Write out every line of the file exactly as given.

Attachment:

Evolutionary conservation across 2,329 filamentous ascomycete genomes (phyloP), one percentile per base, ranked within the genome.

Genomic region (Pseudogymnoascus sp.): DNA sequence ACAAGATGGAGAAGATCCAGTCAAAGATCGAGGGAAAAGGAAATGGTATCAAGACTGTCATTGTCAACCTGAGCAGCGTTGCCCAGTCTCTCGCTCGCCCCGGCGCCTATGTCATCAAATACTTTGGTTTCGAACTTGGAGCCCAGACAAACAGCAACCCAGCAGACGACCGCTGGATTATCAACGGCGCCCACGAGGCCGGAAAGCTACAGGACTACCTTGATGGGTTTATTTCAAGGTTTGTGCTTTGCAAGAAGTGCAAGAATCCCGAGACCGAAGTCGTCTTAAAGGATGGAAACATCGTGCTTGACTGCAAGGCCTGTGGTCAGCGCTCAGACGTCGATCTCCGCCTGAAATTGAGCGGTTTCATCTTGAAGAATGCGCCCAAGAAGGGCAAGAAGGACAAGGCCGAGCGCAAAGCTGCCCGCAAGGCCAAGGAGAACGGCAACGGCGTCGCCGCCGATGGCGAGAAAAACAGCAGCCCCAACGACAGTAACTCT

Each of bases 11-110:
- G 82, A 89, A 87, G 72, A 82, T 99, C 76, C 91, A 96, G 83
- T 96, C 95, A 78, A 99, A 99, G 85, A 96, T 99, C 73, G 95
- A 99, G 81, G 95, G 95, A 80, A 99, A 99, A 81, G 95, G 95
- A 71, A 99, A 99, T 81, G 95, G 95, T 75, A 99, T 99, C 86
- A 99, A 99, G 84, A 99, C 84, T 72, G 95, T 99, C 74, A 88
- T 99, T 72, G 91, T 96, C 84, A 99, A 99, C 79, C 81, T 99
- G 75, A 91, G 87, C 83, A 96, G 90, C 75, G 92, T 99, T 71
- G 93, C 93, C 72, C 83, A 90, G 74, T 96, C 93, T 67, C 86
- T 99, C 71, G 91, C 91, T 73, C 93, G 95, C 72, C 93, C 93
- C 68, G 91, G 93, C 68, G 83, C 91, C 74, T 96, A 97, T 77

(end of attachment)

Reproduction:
Evolutionary conservation across 2,329 filamentous ascomycete genomes (phyloP), one percentile per base, ranked within the genome.

Genomic region (Pseudogymnoascus sp.): DNA sequence ACAAGATGGAGAAGATCCAGTCAAAGATCGAGGGAAAAGGAAATGGTATCAAGACTGTCATTGTCAACCTGAGCAGCGTTGCCCAGTCTCTCGCTCGCCCCGGCGCCTATGTCATCAAATACTTTGGTTTCGAACTTGGAGCCCAGACAAACAGCAACCCAGCAGACGACCGCTGGATTATCAACGGCGCCCACGAGGCCGGAAAGCTACAGGACTACCTTGATGGGTTTATTTCAAGGTTTGTGCTTTGCAAGAAGTGCAAGAATCCCGAGACCGAAGTCGTCTTAAAGGATGGAAACATCGTGCTTGACTGCAAGGCCTGTGGTCAGCGCTCAGACGTCGATCTCCGCCTGAAATTGAGCGGTTTCATCTTGAAGAATGCGCCCAAGAAGGGCAAGAAGGACAAGGCCGAGCGCAAAGCTGCCCGCAAGGCCAAGGAGAACGGCAACGGCGTCGCCGCCGATGGCGAGAAAAACAGCAGCCCCAACGACAGTAACTCT

Each of bases 11-110:
- G 82, A 89, A 87, G 72, A 82, T 99, C 76, C 91, A 96, G 83
- T 96, C 95, A 78, A 99, A 99, G 85, A 96, T 99, C 73, G 95
- A 99, G 81, G 95, G 95, A 80, A 99, A 99, A 81, G 95, G 95
- A 71, A 99, A 99, T 81, G 95, G 95, T 75, A 99, T 99, C 86
- A 99, A 99, G 84, A 99, C 84, T 72, G 95, T 99, C 74, A 88
- T 99, T 72, G 91, T 96, C 84, A 99, A 99, C 79, C 81, T 99
- G 75, A 91, G 87, C 83, A 96, G 90, C 75, G 92, T 99, T 71
- G 93, C 93, C 72, C 83, A 90, G 74, T 96, C 93, T 67, C 86
- T 99, C 71, G 91, C 91, T 73, C 93, G 95, C 72, C 93, C 93
- C 68, G 91, G 93, C 68, G 83, C 91, C 74, T 96, A 97, T 77